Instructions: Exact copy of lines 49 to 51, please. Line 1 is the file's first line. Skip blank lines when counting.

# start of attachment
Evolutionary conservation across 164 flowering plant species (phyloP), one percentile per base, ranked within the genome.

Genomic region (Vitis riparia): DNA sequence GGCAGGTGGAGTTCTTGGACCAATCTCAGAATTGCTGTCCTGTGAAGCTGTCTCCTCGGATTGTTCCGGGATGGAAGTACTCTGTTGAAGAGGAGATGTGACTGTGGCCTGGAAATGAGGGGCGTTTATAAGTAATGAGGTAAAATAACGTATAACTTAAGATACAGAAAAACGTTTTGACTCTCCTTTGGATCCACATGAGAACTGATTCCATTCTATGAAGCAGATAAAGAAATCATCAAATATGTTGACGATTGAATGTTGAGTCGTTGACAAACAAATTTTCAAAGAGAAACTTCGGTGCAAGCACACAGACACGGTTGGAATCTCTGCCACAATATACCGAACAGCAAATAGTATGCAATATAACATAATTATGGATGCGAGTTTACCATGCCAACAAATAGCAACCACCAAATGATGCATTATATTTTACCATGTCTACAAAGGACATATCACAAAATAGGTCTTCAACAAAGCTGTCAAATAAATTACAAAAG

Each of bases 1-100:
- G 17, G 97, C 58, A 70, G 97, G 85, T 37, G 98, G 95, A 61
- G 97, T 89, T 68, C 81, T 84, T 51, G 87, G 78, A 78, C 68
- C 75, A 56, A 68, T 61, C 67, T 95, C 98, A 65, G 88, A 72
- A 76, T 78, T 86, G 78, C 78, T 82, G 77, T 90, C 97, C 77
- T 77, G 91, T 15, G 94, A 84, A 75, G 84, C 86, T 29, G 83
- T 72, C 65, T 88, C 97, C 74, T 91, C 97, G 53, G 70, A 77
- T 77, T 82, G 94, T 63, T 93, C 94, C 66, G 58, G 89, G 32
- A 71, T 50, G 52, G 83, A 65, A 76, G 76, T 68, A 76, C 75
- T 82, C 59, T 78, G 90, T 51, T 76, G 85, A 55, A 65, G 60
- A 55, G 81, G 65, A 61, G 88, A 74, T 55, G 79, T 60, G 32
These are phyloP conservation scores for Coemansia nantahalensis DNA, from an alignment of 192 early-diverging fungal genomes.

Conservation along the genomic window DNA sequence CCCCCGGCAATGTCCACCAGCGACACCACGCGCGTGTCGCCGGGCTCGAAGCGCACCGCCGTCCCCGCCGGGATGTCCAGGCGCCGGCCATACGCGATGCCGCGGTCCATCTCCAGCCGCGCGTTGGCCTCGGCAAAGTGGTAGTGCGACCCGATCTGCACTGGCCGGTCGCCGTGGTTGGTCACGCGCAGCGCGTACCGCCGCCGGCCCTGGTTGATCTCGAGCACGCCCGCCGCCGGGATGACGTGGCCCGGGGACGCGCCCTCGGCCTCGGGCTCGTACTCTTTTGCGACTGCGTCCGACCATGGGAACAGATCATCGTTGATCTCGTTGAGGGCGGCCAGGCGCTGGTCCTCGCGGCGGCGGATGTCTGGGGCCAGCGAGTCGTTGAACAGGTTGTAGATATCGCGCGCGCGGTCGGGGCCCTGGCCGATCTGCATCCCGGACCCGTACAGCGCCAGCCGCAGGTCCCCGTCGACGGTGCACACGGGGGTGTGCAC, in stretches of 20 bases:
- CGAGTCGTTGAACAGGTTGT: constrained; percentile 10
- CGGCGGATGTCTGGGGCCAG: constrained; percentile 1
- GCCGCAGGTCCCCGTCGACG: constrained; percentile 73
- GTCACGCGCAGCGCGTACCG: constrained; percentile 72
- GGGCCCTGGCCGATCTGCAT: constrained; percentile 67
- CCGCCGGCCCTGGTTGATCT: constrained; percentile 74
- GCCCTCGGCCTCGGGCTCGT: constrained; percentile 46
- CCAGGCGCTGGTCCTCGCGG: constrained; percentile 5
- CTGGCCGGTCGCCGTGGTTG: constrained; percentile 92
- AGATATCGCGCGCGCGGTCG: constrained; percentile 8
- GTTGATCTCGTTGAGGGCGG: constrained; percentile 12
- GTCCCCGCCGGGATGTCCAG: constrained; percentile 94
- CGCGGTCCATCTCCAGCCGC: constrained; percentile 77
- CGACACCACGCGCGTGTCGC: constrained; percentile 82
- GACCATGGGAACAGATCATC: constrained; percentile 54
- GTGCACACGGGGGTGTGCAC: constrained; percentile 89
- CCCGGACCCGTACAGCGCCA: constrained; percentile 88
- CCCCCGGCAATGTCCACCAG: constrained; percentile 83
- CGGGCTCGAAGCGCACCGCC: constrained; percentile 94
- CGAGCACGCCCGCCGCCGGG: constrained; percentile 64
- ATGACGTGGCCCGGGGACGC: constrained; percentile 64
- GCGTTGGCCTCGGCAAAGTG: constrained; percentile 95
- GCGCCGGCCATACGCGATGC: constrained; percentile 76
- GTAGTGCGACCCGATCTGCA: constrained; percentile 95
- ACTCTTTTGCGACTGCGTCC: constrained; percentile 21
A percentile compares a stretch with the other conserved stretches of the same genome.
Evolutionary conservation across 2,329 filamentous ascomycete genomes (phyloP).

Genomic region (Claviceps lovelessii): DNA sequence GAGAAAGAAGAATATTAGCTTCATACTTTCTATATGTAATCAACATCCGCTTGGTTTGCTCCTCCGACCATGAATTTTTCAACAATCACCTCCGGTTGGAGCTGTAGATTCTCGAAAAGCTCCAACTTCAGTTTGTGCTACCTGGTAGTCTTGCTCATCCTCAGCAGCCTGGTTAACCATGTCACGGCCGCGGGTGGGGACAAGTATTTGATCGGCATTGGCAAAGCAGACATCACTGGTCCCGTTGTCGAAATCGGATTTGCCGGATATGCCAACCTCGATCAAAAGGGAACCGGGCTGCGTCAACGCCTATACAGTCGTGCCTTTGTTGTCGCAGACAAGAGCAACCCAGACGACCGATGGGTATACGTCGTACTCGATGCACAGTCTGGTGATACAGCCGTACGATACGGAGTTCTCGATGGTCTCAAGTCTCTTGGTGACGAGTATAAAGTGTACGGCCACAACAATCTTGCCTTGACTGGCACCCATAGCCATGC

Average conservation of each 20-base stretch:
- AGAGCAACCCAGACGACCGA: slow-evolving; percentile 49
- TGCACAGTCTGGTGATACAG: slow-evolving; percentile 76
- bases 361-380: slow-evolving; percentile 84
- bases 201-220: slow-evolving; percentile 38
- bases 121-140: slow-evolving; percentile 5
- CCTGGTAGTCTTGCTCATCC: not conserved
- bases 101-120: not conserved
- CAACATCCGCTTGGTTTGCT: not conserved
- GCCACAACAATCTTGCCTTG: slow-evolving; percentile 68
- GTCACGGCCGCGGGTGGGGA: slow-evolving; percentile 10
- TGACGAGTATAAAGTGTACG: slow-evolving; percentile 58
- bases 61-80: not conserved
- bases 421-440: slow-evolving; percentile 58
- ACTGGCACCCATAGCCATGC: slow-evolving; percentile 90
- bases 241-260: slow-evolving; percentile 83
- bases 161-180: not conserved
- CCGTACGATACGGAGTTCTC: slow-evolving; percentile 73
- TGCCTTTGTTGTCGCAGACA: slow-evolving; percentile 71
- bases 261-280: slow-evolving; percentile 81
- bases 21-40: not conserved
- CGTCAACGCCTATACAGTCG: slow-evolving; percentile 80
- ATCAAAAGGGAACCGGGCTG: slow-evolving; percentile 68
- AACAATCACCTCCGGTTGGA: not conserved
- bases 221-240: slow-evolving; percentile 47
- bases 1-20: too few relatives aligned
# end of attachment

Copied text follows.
- bases 121-140: slow-evolving; percentile 5
- CCTGGTAGTCTTGCTCATCC: not conserved
- bases 101-120: not conserved